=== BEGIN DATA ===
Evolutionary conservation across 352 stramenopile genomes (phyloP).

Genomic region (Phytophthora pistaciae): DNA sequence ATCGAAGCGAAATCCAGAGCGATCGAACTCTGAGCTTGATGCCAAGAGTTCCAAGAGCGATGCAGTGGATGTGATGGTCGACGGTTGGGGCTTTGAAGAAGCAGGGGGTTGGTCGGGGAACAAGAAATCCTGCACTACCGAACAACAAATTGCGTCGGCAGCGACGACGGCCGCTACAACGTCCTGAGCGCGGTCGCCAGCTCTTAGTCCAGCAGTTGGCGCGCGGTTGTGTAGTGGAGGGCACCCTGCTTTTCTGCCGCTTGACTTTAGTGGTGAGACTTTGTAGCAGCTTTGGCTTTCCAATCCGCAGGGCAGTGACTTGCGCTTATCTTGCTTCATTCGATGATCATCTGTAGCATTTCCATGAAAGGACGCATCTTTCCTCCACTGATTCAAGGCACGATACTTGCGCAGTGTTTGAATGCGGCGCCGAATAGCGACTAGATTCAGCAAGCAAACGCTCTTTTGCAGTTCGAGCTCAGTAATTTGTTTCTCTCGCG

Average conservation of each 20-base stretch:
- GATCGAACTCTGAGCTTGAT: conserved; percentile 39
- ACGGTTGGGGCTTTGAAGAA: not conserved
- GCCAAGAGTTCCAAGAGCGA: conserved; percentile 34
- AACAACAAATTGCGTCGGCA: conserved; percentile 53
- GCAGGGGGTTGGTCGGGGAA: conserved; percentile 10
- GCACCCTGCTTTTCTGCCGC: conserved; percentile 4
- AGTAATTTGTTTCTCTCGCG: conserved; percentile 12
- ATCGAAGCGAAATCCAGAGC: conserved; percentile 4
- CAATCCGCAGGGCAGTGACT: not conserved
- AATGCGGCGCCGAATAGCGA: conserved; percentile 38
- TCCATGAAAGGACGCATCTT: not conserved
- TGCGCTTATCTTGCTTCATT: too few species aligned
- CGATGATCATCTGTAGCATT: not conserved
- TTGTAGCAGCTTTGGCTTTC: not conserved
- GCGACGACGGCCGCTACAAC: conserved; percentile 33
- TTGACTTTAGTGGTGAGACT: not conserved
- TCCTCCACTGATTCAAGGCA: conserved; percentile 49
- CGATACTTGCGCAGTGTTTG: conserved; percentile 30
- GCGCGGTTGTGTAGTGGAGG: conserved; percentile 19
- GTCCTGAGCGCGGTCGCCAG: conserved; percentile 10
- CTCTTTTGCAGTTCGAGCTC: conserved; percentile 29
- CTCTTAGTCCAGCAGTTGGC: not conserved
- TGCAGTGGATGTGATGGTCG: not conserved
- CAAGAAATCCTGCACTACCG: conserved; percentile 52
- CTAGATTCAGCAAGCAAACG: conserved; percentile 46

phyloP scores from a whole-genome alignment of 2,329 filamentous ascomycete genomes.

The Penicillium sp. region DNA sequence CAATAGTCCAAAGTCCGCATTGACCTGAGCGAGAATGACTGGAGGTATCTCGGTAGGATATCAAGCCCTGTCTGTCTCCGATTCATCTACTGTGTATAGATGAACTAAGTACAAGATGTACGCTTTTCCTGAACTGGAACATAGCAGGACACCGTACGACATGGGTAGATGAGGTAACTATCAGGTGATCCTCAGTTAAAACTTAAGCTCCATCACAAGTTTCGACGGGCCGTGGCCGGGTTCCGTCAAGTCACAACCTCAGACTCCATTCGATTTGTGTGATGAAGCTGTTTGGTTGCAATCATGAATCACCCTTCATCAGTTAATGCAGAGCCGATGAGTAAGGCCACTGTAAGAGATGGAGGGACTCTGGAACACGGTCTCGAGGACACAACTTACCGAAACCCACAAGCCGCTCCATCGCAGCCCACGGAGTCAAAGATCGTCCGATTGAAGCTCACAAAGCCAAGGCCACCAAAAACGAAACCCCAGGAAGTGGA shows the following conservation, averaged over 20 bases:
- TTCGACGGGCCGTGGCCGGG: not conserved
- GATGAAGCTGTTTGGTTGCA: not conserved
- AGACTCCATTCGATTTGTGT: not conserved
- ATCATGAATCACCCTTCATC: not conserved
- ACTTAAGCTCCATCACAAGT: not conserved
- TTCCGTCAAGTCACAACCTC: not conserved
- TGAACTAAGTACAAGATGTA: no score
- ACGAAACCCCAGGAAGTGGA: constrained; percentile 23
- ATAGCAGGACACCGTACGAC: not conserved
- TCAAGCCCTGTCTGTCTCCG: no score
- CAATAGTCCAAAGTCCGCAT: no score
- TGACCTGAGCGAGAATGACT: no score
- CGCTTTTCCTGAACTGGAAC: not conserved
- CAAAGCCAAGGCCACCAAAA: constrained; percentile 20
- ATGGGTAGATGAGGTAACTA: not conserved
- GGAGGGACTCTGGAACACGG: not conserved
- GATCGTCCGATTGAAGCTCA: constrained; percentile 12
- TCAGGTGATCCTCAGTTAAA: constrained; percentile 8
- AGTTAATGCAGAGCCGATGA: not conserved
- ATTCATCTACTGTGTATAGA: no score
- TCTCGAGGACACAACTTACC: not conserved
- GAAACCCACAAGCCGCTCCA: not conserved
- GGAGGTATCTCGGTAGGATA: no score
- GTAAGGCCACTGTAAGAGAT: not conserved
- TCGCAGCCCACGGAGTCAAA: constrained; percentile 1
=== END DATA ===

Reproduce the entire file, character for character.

Evolutionary conservation across 352 stramenopile genomes (phyloP).

Genomic region (Phytophthora pistaciae): DNA sequence ATCGAAGCGAAATCCAGAGCGATCGAACTCTGAGCTTGATGCCAAGAGTTCCAAGAGCGATGCAGTGGATGTGATGGTCGACGGTTGGGGCTTTGAAGAAGCAGGGGGTTGGTCGGGGAACAAGAAATCCTGCACTACCGAACAACAAATTGCGTCGGCAGCGACGACGGCCGCTACAACGTCCTGAGCGCGGTCGCCAGCTCTTAGTCCAGCAGTTGGCGCGCGGTTGTGTAGTGGAGGGCACCCTGCTTTTCTGCCGCTTGACTTTAGTGGTGAGACTTTGTAGCAGCTTTGGCTTTCCAATCCGCAGGGCAGTGACTTGCGCTTATCTTGCTTCATTCGATGATCATCTGTAGCATTTCCATGAAAGGACGCATCTTTCCTCCACTGATTCAAGGCACGATACTTGCGCAGTGTTTGAATGCGGCGCCGAATAGCGACTAGATTCAGCAAGCAAACGCTCTTTTGCAGTTCGAGCTCAGTAATTTGTTTCTCTCGCG

Average conservation of each 20-base stretch:
- GATCGAACTCTGAGCTTGAT: conserved; percentile 39
- ACGGTTGGGGCTTTGAAGAA: not conserved
- GCCAAGAGTTCCAAGAGCGA: conserved; percentile 34
- AACAACAAATTGCGTCGGCA: conserved; percentile 53
- GCAGGGGGTTGGTCGGGGAA: conserved; percentile 10
- GCACCCTGCTTTTCTGCCGC: conserved; percentile 4
- AGTAATTTGTTTCTCTCGCG: conserved; percentile 12
- ATCGAAGCGAAATCCAGAGC: conserved; percentile 4
- CAATCCGCAGGGCAGTGACT: not conserved
- AATGCGGCGCCGAATAGCGA: conserved; percentile 38
- TCCATGAAAGGACGCATCTT: not conserved
- TGCGCTTATCTTGCTTCATT: too few species aligned
- CGATGATCATCTGTAGCATT: not conserved
- TTGTAGCAGCTTTGGCTTTC: not conserved
- GCGACGACGGCCGCTACAAC: conserved; percentile 33
- TTGACTTTAGTGGTGAGACT: not conserved
- TCCTCCACTGATTCAAGGCA: conserved; percentile 49
- CGATACTTGCGCAGTGTTTG: conserved; percentile 30
- GCGCGGTTGTGTAGTGGAGG: conserved; percentile 19
- GTCCTGAGCGCGGTCGCCAG: conserved; percentile 10
- CTCTTTTGCAGTTCGAGCTC: conserved; percentile 29
- CTCTTAGTCCAGCAGTTGGC: not conserved
- TGCAGTGGATGTGATGGTCG: not conserved
- CAAGAAATCCTGCACTACCG: conserved; percentile 52
- CTAGATTCAGCAAGCAAACG: conserved; percentile 46

phyloP scores from a whole-genome alignment of 2,329 filamentous ascomycete genomes.

The Penicillium sp. region DNA sequence CAATAGTCCAAAGTCCGCATTGACCTGAGCGAGAATGACTGGAGGTATCTCGGTAGGATATCAAGCCCTGTCTGTCTCCGATTCATCTACTGTGTATAGATGAACTAAGTACAAGATGTACGCTTTTCCTGAACTGGAACATAGCAGGACACCGTACGACATGGGTAGATGAGGTAACTATCAGGTGATCCTCAGTTAAAACTTAAGCTCCATCACAAGTTTCGACGGGCCGTGGCCGGGTTCCGTCAAGTCACAACCTCAGACTCCATTCGATTTGTGTGATGAAGCTGTTTGGTTGCAATCATGAATCACCCTTCATCAGTTAATGCAGAGCCGATGAGTAAGGCCACTGTAAGAGATGGAGGGACTCTGGAACACGGTCTCGAGGACACAACTTACCGAAACCCACAAGCCGCTCCATCGCAGCCCACGGAGTCAAAGATCGTCCGATTGAAGCTCACAAAGCCAAGGCCACCAAAAACGAAACCCCAGGAAGTGGA shows the following conservation, averaged over 20 bases:
- TTCGACGGGCCGTGGCCGGG: not conserved
- GATGAAGCTGTTTGGTTGCA: not conserved
- AGACTCCATTCGATTTGTGT: not conserved
- ATCATGAATCACCCTTCATC: not conserved
- ACTTAAGCTCCATCACAAGT: not conserved
- TTCCGTCAAGTCACAACCTC: not conserved
- TGAACTAAGTACAAGATGTA: no score
- ACGAAACCCCAGGAAGTGGA: constrained; percentile 23
- ATAGCAGGACACCGTACGAC: not conserved
- TCAAGCCCTGTCTGTCTCCG: no score
- CAATAGTCCAAAGTCCGCAT: no score
- TGACCTGAGCGAGAATGACT: no score
- CGCTTTTCCTGAACTGGAAC: not conserved
- CAAAGCCAAGGCCACCAAAA: constrained; percentile 20
- ATGGGTAGATGAGGTAACTA: not conserved
- GGAGGGACTCTGGAACACGG: not conserved
- GATCGTCCGATTGAAGCTCA: constrained; percentile 12
- TCAGGTGATCCTCAGTTAAA: constrained; percentile 8
- AGTTAATGCAGAGCCGATGA: not conserved
- ATTCATCTACTGTGTATAGA: no score
- TCTCGAGGACACAACTTACC: not conserved
- GAAACCCACAAGCCGCTCCA: not conserved
- GGAGGTATCTCGGTAGGATA: no score
- GTAAGGCCACTGTAAGAGAT: not conserved
- TCGCAGCCCACGGAGTCAAA: constrained; percentile 1